For Phyllis, October 2012
The way that water holds the shape
of a hull for a moment after the ship passes,
then falls inward to embrace
the absence.The light of afternoon in the grasses,
the lull of crickets slowed by time and cold.
You saw the world as it was, the fastest
shutter speed, the oldest joke in the book. When he told
me you were gone, dear soul, sailing out beyond
reckoning,beyond any anchor-hold—
how the day dimmed. A greatness gone. I could shout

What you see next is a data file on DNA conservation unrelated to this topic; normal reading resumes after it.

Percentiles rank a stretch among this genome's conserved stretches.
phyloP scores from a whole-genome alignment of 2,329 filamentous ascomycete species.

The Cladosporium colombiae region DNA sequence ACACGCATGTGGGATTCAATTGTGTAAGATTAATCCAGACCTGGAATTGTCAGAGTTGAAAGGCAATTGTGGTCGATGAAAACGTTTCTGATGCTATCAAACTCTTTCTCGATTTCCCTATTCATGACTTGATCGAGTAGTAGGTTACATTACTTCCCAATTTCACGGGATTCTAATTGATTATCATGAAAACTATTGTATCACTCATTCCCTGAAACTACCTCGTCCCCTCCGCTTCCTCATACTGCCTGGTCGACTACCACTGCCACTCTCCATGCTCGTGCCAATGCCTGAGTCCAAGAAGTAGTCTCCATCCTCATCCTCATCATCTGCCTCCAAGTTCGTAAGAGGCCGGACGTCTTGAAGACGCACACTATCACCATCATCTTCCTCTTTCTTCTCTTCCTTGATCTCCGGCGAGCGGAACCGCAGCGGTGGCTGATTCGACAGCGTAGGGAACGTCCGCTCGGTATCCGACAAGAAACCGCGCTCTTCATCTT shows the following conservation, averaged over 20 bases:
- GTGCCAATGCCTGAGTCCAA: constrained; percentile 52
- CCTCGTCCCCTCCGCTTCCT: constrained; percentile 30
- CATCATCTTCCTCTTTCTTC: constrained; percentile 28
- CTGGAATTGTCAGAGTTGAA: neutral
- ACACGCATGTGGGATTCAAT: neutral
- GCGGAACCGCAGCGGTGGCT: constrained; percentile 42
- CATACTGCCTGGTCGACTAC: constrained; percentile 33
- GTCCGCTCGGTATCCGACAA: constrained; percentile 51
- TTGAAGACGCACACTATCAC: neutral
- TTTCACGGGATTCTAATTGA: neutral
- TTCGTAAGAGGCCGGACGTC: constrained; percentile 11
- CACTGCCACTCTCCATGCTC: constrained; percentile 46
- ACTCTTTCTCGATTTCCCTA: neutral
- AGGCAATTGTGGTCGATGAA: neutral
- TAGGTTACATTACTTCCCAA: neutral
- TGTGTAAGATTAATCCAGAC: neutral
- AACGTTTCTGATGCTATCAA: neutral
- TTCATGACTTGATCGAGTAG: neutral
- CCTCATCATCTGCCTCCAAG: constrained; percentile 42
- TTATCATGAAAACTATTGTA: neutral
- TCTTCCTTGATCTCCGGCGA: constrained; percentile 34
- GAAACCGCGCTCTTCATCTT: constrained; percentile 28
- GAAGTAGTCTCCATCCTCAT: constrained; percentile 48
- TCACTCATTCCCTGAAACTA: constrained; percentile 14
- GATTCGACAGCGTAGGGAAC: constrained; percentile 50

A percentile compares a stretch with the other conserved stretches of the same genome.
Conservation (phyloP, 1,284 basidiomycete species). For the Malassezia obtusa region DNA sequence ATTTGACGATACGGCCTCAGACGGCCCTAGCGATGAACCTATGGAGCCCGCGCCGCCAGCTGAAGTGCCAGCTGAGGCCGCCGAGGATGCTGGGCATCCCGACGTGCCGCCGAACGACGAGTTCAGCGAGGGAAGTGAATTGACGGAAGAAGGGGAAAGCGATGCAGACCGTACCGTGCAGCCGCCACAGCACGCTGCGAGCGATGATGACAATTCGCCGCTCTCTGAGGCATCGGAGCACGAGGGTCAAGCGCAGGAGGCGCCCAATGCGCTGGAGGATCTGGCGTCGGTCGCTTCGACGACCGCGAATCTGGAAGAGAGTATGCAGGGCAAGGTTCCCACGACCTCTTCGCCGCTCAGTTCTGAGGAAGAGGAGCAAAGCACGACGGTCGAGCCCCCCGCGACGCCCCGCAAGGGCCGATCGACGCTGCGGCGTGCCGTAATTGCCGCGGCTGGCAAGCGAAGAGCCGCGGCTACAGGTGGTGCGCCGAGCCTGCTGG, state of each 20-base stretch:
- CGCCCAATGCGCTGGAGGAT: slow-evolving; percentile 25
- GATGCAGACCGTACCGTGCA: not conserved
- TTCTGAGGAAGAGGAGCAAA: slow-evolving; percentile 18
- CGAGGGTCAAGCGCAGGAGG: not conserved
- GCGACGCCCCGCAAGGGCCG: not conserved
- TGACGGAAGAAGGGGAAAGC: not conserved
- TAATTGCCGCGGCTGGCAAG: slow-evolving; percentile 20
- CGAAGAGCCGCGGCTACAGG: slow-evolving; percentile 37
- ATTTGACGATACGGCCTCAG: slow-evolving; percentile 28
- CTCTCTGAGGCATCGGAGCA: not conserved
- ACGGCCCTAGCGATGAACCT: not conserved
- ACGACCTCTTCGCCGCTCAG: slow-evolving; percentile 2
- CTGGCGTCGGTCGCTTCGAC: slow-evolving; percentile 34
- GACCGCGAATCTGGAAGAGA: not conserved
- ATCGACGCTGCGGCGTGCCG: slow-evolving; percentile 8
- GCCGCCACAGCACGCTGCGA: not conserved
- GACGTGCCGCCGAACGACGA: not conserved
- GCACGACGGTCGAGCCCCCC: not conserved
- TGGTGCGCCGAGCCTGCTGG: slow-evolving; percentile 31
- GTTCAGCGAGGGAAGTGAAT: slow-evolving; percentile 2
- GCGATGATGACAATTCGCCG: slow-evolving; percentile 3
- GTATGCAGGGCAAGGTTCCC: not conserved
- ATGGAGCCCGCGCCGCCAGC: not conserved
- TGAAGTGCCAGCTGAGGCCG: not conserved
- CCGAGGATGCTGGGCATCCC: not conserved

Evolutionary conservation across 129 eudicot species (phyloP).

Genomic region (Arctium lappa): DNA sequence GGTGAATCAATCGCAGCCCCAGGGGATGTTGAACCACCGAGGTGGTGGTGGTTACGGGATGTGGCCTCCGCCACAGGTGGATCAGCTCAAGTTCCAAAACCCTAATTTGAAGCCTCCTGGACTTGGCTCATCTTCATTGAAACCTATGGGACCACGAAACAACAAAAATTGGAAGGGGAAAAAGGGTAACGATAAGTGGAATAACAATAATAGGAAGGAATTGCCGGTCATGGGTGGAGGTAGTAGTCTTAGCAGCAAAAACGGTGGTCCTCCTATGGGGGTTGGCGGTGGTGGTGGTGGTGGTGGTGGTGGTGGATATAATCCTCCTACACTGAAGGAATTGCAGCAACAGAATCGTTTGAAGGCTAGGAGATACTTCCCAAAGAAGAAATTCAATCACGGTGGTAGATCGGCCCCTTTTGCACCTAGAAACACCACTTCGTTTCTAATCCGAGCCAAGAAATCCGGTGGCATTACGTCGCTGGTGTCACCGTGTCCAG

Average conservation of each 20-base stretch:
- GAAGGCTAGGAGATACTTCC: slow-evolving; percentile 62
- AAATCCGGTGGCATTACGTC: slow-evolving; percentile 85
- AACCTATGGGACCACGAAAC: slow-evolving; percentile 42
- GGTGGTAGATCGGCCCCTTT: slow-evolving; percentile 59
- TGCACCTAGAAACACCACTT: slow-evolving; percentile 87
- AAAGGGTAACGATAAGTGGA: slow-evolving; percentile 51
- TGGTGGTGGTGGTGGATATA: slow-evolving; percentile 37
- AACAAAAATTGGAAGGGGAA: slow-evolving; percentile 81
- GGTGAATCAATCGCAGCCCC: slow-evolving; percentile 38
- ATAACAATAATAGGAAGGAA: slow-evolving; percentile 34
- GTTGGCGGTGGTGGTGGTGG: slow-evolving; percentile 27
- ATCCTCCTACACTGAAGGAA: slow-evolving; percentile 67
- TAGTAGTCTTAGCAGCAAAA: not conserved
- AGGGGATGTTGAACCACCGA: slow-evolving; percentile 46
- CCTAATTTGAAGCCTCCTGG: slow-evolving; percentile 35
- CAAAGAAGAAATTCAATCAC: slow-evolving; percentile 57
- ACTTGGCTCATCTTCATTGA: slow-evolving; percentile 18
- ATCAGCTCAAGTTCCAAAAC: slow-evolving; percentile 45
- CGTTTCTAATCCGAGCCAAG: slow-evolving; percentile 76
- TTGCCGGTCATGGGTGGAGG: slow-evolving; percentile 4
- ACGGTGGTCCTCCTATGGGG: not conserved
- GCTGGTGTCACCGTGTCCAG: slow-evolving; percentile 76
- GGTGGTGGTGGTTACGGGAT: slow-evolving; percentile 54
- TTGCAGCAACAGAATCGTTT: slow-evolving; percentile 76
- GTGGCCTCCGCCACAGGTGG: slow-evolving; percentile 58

after you over that blue-black shivering expanse
and nothing, not even an echo, would return. About
five years ago, in your sunroom, I had the chance
to ask how you first met. You told me
of a hike in the White Mountains, the intense
brittle solidity of the cold. And on one ridge you could see
snowflakes appearing all around you, out of the air,
"just popping into existence from the clear air, suddenly..."
Everything you loved about this world, it's still there,
only you've moved beyond it. Fog banks stand
there past the outer islands. In the sunroom, your chair
is empty, the light comes down. Your hands
on the tiller, this water underneath the hull, memory.
Mais où sont les neiges d'antan?
Ici, ici, ici.